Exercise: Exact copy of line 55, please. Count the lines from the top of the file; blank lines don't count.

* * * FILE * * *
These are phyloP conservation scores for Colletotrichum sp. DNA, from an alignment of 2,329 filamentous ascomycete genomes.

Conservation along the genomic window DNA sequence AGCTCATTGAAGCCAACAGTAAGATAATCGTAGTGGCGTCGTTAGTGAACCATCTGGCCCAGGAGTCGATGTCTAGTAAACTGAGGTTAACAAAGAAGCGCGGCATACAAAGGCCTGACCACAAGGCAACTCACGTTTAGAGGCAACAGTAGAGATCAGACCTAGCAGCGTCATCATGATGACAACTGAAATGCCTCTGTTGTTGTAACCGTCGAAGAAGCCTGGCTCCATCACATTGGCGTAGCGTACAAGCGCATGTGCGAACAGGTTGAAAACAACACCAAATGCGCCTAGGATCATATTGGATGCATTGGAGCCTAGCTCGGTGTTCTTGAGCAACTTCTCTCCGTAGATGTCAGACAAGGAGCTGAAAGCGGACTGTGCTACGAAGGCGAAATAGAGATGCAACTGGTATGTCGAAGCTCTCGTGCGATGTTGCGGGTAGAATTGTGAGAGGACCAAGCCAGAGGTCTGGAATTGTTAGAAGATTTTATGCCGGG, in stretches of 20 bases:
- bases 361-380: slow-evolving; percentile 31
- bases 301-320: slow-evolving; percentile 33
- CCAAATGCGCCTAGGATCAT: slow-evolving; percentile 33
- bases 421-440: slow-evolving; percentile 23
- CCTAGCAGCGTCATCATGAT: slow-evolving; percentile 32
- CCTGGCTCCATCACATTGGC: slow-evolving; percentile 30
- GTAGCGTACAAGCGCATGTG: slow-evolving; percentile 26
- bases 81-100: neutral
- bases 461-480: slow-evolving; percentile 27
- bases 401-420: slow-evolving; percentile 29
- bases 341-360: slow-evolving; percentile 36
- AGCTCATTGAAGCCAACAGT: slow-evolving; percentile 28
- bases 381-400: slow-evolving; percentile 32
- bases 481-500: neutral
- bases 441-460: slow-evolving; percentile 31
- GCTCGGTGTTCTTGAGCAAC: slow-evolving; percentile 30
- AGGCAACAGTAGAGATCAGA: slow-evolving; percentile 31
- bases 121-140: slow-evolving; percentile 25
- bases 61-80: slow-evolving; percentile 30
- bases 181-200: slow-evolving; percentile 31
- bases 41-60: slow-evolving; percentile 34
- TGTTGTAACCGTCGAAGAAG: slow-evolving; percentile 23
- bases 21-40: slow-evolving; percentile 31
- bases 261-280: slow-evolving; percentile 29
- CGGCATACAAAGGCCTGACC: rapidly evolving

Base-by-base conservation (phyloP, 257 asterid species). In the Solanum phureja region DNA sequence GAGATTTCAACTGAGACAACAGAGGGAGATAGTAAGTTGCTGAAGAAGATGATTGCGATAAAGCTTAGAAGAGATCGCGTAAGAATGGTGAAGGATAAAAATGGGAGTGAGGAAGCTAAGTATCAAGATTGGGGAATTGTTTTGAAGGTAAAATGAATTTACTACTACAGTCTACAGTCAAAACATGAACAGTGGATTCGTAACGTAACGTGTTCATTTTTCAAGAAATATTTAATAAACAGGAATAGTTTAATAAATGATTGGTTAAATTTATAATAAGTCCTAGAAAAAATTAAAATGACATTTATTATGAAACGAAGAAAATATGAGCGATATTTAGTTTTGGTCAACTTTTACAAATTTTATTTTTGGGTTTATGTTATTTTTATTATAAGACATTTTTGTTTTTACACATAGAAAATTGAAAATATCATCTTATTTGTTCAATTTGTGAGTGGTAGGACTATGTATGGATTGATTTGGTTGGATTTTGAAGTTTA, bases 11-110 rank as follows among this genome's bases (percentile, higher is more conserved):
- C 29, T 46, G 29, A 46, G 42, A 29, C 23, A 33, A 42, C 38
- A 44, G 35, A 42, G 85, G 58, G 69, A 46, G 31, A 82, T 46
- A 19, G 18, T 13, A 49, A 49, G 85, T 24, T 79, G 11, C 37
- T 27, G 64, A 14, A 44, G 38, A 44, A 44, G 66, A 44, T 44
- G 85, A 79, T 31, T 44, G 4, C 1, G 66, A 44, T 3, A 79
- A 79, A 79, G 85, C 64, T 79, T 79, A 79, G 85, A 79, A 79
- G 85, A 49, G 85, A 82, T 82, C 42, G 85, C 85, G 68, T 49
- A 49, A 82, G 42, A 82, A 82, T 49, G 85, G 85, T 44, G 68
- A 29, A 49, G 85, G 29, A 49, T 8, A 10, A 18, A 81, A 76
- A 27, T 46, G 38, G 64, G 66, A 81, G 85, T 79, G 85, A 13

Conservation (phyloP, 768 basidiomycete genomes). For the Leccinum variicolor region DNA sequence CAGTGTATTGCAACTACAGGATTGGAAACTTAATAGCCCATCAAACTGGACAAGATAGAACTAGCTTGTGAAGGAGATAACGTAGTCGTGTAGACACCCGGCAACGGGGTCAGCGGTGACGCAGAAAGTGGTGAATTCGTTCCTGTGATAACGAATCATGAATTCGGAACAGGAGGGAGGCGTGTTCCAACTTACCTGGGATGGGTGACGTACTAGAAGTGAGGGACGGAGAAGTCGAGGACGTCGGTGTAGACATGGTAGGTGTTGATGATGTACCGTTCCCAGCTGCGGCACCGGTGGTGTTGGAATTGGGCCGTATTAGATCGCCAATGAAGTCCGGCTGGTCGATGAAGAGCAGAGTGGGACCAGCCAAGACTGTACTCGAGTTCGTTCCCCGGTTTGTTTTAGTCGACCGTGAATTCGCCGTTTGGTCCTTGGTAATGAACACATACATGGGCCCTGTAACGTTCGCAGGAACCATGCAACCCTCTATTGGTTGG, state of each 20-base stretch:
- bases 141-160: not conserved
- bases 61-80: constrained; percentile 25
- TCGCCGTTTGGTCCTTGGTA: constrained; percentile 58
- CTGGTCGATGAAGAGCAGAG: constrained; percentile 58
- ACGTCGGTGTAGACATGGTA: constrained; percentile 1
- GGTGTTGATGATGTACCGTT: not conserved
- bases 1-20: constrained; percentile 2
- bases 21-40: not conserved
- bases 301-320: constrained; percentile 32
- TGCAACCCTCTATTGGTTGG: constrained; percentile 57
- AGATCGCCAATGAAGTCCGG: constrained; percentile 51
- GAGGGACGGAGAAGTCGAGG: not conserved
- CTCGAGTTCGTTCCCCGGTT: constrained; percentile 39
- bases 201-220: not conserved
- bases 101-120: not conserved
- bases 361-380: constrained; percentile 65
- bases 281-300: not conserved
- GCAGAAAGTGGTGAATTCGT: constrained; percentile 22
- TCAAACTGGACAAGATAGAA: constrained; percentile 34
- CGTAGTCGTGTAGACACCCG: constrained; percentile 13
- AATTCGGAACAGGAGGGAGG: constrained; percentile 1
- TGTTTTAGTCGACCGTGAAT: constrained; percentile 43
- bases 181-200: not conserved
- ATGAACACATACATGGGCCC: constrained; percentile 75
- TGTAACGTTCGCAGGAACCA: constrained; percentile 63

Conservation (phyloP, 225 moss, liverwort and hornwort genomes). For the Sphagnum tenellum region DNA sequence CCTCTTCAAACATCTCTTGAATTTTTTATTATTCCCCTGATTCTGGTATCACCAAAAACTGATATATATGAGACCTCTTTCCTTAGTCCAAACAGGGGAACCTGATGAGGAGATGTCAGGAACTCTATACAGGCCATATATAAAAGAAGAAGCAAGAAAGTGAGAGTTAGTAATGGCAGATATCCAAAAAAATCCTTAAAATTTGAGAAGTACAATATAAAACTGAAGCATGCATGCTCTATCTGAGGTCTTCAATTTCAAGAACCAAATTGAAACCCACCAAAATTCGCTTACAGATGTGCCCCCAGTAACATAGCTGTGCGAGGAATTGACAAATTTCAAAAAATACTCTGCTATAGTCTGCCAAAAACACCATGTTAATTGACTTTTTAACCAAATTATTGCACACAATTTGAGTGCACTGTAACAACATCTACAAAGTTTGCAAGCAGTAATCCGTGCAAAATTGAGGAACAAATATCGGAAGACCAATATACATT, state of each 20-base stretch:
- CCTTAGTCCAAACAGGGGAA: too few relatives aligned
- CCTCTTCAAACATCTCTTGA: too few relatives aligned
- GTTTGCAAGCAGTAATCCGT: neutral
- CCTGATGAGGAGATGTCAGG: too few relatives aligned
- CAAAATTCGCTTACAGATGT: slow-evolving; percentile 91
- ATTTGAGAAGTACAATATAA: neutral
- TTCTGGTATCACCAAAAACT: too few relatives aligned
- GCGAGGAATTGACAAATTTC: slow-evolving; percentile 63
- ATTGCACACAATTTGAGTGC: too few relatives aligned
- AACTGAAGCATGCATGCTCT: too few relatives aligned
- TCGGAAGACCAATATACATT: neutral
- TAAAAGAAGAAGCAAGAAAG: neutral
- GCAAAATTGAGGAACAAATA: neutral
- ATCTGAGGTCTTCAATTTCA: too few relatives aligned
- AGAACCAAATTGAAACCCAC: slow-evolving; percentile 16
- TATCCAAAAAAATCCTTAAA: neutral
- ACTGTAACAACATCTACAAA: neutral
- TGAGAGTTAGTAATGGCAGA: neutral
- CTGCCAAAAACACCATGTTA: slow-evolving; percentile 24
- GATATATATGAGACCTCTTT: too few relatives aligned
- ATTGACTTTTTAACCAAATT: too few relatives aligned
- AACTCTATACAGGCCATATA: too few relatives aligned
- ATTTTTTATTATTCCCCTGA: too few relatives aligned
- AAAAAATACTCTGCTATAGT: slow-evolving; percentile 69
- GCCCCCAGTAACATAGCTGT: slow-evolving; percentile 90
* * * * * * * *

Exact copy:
- bases 361-380: constrained; percentile 65